Your health: Insomnia is widespread problem
Insomnia is widespread problem
This weekend's shift to daylight saving time and the potential lost hour of sleep is a reminder of the widespread problem of insomnia.
The importance of detecting and treating insomnia is emphasized by a new study from the University of Arizona, which shows that persistent insomnia is associated with an increased risk of death.
To remind those who suffer from chronic insomnia that help is available, the American Academy of Sleep Medicine is recognizing the second annual Insomnia Awareness Day on Monday, March 9.
"When we wake up after shifting our clocks forward, the lost hour of sleep may leave us feeling groggy and fatigued -- the way those with insomnia may feel on a day-to-day basis," said Dr. Timothy Morgenthaler, president of the AASM.
"For most of us, we recover from the time shift quickly -- within a few days. However, those who suffer from chronic insomnia have increased risk for depression, hypertension and, as the latest study has shown, even death" said Morgenthaler. "Fortunately, effective treatment options, like cognitive behavioral therapy, can help you overcome insomnia and significantly improve your health and quality of life."
As many as 30 to 35 percent of adults suffer from temporary insomnia, which can be caused by a sudden change in schedule, such as the shift to daylight saving time.
Chronic insomnia, which affects as many as 10 percent of adults, involves ongoing difficulty falling asleep or staying asleep -- or regularly waking up earlier than desired -- despite an adequate opportunity for sleep.
It includes symptoms such as daytime fatigue, cognitive impairment, irritability and lack of energy. The latest findings now link chronic insomnia with an increased risk of death independent of other factors -- such as age or gender.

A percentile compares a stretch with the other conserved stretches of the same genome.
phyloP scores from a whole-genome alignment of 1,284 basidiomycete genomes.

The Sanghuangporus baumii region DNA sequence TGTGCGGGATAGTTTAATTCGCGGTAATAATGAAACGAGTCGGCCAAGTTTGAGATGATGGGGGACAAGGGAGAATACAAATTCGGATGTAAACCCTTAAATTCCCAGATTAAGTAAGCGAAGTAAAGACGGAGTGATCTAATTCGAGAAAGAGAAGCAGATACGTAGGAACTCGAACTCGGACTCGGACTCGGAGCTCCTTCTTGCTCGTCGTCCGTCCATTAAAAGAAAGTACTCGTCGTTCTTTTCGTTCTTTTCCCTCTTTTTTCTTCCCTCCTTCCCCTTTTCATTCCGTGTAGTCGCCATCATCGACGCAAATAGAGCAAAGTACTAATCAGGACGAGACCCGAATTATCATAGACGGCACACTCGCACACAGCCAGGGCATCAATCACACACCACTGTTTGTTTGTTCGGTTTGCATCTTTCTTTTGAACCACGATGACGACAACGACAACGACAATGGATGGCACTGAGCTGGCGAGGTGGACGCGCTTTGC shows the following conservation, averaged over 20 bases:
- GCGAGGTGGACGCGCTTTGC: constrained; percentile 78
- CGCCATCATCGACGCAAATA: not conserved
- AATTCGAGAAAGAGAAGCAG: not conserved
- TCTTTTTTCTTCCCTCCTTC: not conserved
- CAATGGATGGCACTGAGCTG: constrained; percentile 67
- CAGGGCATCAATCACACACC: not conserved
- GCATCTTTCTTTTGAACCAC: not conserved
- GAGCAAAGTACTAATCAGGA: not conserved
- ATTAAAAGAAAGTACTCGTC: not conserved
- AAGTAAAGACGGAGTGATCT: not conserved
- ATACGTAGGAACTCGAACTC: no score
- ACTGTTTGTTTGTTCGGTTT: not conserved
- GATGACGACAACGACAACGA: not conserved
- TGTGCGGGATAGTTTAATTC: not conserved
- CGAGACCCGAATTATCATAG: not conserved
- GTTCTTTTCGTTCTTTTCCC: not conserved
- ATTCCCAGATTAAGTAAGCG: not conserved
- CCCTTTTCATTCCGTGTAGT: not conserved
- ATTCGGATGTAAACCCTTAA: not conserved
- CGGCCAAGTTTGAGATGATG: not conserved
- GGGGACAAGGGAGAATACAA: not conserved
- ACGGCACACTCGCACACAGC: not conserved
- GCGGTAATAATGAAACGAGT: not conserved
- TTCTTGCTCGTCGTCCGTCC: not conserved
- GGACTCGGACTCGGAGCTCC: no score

To minimize the effects of the transition to daylight saving time, the AASM recommends:
• On Saturday night, set your clocks ahead one hour in the early evening. Then go to sleep at your normal bedtime.
• After the switch forward, head outdoors for some early morning sunlight. The bright light will help set your internal clock, which regulates sleep and alertness.
• Stick to your usual bedtime to get plenty of sleep before the workweek begins on Monday to promote your regular sleep routine.
For variety, try these new muscle foods
For those who just can't eat another boneless, skinless chicken breast with brown rice, Men's Health Magazine offers some alternative ideas for muscle-building food.
• Goat. "Pound for pound, goat has less than half the calories of porterhouse steak, and a few more grams of protein. Try it barbecued kebab-style …. Slow-roast a bone-in cut for a hearty winter meal."
• Persimmons. "This sweet Asian fruit is a better source of vitamin C than your average apple. …. To eat one, cut it in half and spoon out the goods. Served chilled, it's a tasty dessert."
• Portobello mushrooms. The magazine quotes a San Diego chef as saying: "Just fill the cap with some diced chicken, pour in tomato sauce, and bake."
• Prunes. "OK. Laugh. But they have high levels of antioxidants, and damaging oxidative stress is often a result of heavy exercise. … So eat up."
• Edam cheese. "This Dutch cheese is semifirm, unlike the semisoft Muenster, and has more protein, fewer calories, and a richer, nuttier flavor. Cube the Edam and eat it with a fresh pear."